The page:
Mahmoud Ahmadinejad, Iran's president, has won a second term in office after a bitterly fought election, Iran's interior ministry says.
Ahmadinejad took 62.63 per cent of the vote, crushing Mir Hossein Mousavi, his main rival, who got just 33.75 per cent, according to results released on Saturday.
There seemed little doubt about the result after Ayatollah Ali Khameini, the supreme leader, congratulated Ahmadinejad.
In a message on state TV, he urged the nation to unite behind the president, calling the result a "divine assessment".
Mousavi, who had himself declared victory just moments after the polls closed on Friday, described the decision to declare Ahmadinejad as the winner as "treason to the votes of the people".
"I personally strongly protest the many obvious violations and I'm warning I will not surrender to this dangerous charade," he said in a statement.
"The result of such performance by some officials will jeopardise the pillars of the Islamic Republic and will establish tyranny."
Mousavi complained that many people had been prevented from voting, in part due to a shortage of ballot papers, and said that the authorities had blocked text messaging, which his campaign has used to reach young voters.
Clashes broke out between supporters of the two rivals on the street of Tehran as the final results were announced.
Up to 3,000 Mousavi supporters then staged a sit-in in the middle of the road, clapping their hands and chanting: "Mousavi take back our vote! What happened to our vote?"
Witnesses said that police used batons to disperse the protesters, witnesses said.
Al Jazeera's Alireza Ronaghi, reporting from Tehran, said that there were group of young people walking the streets chanting slogans criticising Ahmadinejad.
"I saw a truck in which several people had apparently been arrested," he said.
The policy appears to be zero tolerance and no-nonsense."
Khameini urged supporters of the defeated candidates to avoid "provocative" behaviour or statements and back Ahmadinejad.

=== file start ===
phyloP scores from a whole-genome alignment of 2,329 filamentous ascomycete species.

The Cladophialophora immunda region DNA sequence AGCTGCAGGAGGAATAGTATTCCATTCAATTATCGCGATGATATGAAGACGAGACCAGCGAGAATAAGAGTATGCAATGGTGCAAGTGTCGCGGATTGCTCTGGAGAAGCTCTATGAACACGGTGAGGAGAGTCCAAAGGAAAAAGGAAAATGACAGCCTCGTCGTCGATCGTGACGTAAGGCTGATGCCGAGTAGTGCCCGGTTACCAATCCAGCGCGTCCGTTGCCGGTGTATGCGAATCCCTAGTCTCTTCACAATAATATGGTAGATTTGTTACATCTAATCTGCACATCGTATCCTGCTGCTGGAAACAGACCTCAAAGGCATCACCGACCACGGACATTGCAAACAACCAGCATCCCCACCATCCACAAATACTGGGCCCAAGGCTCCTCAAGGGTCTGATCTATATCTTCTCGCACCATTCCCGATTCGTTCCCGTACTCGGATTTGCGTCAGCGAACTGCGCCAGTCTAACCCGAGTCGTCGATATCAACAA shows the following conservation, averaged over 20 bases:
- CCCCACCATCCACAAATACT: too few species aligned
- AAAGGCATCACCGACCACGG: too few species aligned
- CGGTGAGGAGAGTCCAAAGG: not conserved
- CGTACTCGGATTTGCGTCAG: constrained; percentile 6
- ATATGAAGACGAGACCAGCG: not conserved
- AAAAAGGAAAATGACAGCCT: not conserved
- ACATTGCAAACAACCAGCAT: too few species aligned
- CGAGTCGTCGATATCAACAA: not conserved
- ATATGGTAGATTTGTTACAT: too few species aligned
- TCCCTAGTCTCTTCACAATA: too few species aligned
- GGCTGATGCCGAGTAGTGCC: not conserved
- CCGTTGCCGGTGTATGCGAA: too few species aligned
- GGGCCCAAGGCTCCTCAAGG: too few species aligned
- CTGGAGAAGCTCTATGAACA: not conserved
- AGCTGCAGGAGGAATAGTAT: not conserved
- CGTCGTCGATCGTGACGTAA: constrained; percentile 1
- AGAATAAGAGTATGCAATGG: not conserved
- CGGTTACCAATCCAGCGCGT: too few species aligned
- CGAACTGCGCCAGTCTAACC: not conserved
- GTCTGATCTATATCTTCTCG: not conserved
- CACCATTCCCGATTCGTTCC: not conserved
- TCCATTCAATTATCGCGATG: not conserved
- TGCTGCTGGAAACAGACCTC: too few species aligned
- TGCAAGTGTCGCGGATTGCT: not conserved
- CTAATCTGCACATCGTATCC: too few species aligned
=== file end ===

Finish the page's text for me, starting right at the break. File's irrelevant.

"The chosen and respected president is the president of all the Iranian nation and everyone, including yesterday's competitors, must unanimously support and help him," he said in a statement read out on state television.
Al Jazeera's Teymoor Nabili, reporting from Iran's interior ministry, said Mousavi is now likely to be thinking "very hard" about whether to take his complaints further.
"He has been told by the country's supreme leader that this is essentially the end of this election, and if he chooses to negate that command, he is laying down a challenge the like of which the Islamic Republic has reallly never seen before."
Trita Parsi, the president of National American Iranian Council, told Al Jazeera that the emphatic nature of the victory raised "a lot of question marks".
"There are so many inconsistencies. They are even reporting that Ahmadinejad won the city of Tabriz, which is Mousavi's home town, with 57 per cent. That seems extremely unlikely.
|Police were deployed to tackle protesters
in the Iranian capital [AFP]
"How come the votes were counted so quickly, even though the polls were open six hours extra?"
Ahmadinejad's supporters took to the street in the early hours of Saturday, waving Iranian flags and honking car horns, after the official Iranian Republic News Agency (IRNA) had declared the election for the incumbent president.
"Where are the greens? In a mousehole," some of them said, referring to the campaign colours of Mousavi, whose supporters held mass rallies in recent weeks.
The two other candidates up for election - Mohsen Rezai, a former commander of Iran's Revolutionary Guard, and Mehdi Karroubi, an ex-parliament speaker - finished a distant third and fourth.
Karroubi added his voice to those criticising the result, saying it was "illegitimate and unacceptable".